- Wear a N95 or KN95 mask when with others, whenever possible.
- Provide paid time off for the worker in your home to get vaccinated.
- Wash your hands regularly, with soap and water, for at least 20 seconds.
- Try not to put your hands or face on your attendant’s body, clothes, face, or belongings.
- Try to only see people outside your attendants and housemates outdoors and masked, or indoors masked and with ample ventilation while staying 3-6 ft apart. Before gathering with new people, be sure everyone tests or is without symptoms and has been vaccinated and boosted.
- Open windows and doors, weather allowing, while the attendant is working with you in the home. Think about critical services you need, to limit the time a worker spends in your home. Or, if there are tasks like cleaning or cooking that you are not needed for, and you’re able to go outside or leave the premises, do so to avoid prolonged time together in your home. If there are other people in your household, talk to them about helping with some basic tasks. Try to limit the time a worker spends in your home, to minimize potential exposure.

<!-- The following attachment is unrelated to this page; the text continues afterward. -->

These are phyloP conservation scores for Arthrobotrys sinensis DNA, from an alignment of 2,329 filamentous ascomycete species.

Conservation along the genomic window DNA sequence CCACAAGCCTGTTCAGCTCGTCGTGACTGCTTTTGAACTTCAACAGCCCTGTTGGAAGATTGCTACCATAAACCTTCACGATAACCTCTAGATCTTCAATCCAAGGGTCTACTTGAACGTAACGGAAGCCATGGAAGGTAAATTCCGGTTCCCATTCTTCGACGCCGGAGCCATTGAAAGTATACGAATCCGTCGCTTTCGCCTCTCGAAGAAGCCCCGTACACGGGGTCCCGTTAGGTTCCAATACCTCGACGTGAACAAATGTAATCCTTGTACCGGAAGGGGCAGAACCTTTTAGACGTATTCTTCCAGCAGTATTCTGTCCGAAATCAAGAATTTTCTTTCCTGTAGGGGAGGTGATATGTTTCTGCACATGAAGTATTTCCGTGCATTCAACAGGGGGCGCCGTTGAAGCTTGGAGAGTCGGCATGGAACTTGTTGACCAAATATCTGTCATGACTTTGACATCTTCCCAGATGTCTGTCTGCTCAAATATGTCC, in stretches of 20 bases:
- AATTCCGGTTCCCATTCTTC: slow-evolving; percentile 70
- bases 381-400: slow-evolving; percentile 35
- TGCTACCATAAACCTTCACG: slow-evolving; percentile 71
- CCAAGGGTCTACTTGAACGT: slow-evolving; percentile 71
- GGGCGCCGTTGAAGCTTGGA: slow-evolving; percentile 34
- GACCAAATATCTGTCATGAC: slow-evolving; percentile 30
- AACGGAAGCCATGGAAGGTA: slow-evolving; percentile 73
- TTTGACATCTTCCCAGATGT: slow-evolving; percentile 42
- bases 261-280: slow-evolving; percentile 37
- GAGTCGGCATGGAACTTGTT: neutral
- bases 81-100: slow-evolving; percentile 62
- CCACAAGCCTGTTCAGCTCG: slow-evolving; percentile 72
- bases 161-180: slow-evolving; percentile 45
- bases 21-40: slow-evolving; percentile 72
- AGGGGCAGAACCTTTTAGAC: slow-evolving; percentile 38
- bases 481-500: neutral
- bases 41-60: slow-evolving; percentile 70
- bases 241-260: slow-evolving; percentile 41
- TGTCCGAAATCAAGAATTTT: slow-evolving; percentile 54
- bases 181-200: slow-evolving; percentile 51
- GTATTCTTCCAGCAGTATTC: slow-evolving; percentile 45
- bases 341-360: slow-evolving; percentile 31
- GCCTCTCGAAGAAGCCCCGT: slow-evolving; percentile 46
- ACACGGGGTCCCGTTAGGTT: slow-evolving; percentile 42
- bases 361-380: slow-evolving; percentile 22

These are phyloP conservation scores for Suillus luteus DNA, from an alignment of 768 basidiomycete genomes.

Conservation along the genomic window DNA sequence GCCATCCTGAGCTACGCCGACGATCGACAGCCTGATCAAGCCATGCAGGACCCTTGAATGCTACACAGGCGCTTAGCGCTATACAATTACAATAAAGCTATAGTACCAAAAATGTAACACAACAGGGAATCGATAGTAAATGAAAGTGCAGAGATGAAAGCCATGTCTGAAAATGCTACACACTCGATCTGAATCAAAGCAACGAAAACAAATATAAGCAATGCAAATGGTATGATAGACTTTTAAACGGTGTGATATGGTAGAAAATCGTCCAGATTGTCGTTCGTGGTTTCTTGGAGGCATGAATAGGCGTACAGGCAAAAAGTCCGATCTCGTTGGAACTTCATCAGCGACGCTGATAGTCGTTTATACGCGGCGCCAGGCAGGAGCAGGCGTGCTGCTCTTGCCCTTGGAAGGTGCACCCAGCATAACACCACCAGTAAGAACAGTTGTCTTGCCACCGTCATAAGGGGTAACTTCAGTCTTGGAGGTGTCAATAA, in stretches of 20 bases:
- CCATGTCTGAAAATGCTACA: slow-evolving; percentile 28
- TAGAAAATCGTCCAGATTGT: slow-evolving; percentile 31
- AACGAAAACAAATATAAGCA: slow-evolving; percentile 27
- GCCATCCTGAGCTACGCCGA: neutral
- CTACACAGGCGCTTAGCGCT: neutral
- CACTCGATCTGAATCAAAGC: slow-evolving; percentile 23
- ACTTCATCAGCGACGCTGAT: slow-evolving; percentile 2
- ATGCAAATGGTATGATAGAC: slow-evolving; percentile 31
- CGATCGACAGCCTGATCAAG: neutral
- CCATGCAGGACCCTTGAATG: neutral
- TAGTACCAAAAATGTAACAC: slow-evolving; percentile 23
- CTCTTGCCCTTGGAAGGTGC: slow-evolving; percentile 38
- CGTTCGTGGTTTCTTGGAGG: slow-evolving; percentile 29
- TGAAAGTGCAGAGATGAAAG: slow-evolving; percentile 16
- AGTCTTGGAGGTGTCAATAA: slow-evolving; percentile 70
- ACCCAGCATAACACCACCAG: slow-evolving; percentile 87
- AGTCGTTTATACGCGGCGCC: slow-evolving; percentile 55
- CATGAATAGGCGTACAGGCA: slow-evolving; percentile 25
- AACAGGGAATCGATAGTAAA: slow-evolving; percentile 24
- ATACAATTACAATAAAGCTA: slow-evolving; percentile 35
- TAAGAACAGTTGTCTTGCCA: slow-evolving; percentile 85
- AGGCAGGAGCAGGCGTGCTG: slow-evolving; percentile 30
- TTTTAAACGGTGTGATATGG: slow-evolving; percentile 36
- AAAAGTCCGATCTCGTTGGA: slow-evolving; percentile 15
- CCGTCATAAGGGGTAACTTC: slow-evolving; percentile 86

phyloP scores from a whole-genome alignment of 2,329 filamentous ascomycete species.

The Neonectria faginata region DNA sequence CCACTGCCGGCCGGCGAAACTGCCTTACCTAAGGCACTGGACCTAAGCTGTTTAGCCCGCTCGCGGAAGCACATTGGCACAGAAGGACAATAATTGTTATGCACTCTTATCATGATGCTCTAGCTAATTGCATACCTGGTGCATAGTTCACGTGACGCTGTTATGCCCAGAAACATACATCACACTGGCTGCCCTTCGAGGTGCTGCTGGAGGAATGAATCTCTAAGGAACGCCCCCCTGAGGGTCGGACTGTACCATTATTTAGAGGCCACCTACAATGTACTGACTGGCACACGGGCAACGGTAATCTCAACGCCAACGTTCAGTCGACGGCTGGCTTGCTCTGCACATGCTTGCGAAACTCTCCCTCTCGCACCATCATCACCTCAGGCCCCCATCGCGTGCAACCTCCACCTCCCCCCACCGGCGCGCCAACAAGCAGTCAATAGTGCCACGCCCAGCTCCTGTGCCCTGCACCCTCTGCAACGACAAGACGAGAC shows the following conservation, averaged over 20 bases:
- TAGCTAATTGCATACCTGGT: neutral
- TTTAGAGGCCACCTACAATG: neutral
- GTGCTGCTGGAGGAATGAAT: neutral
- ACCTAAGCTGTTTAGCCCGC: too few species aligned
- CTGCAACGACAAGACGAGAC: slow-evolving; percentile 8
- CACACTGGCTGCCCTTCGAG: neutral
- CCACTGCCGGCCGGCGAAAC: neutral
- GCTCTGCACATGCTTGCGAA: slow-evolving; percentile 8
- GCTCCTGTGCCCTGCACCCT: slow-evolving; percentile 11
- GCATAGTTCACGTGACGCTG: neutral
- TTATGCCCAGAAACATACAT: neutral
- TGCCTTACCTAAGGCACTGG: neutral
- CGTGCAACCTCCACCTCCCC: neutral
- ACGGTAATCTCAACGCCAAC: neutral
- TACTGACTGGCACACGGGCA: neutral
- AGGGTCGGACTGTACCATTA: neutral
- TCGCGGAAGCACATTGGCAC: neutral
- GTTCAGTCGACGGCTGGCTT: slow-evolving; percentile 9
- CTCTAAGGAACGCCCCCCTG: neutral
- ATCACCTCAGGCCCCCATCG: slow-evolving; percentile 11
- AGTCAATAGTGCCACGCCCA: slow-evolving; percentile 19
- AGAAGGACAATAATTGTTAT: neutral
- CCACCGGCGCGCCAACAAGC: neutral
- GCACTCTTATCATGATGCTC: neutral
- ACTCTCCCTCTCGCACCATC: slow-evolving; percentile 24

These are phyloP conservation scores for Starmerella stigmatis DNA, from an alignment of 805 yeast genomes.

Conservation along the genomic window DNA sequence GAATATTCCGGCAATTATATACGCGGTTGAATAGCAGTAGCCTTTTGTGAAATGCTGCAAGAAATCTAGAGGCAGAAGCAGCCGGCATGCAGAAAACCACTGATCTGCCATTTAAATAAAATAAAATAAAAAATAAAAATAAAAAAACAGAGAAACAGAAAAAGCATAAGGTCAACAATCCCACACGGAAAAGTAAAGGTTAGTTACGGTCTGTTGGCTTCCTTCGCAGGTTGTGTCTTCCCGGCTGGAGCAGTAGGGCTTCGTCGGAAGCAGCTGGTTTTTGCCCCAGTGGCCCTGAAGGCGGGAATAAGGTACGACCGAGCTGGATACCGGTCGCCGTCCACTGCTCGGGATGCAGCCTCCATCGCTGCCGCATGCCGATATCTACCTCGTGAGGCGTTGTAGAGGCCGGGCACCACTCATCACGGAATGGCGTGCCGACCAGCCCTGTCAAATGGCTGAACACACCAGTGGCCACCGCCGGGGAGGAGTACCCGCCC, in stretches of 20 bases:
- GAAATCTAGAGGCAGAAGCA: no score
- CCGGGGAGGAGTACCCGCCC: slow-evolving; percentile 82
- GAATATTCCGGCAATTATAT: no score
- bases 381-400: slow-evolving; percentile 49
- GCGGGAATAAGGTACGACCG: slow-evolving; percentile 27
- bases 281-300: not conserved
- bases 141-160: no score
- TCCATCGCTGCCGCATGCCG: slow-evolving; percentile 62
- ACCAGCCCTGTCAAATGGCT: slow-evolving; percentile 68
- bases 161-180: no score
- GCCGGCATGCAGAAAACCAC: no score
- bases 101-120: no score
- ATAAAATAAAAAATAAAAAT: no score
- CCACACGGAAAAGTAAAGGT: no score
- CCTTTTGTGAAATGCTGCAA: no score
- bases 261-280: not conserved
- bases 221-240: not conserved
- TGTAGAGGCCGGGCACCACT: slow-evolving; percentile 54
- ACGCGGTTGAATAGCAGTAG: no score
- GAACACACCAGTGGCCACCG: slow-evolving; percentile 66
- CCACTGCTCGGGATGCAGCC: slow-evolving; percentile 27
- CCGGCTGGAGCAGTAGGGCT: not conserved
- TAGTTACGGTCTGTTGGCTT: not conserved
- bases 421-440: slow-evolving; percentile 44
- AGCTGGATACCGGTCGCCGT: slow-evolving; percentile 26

- Provide gloves, soap, hand sanitizer, and good quality masks such as N95 and KN95. Sanitize your home, or ask your family to do it, or ask the worker to do it upon entering.
- If your attendant is uncomfortable traveling via public transit to and from your home, offer to pay for a taxi or rideshare.
- Get vaccinated and boosted.
- Wear a N95 or KN95 mask when with others, whenever possible, to protect yourself and the people you work with.
- Wash your hands as soon as you come into the home of the people you work with and before you leave. Use soap and water, for at least 20 seconds.
- Minimize the number of people you’re around. Try to only see people (other than your housemates and people you work with) outdoors and masked, or indoors masked and with ample ventilation while staying 3-6 ft apart. Before gathering with new people, be sure everyone tests or is without symptoms and has been vaccinated and boosted.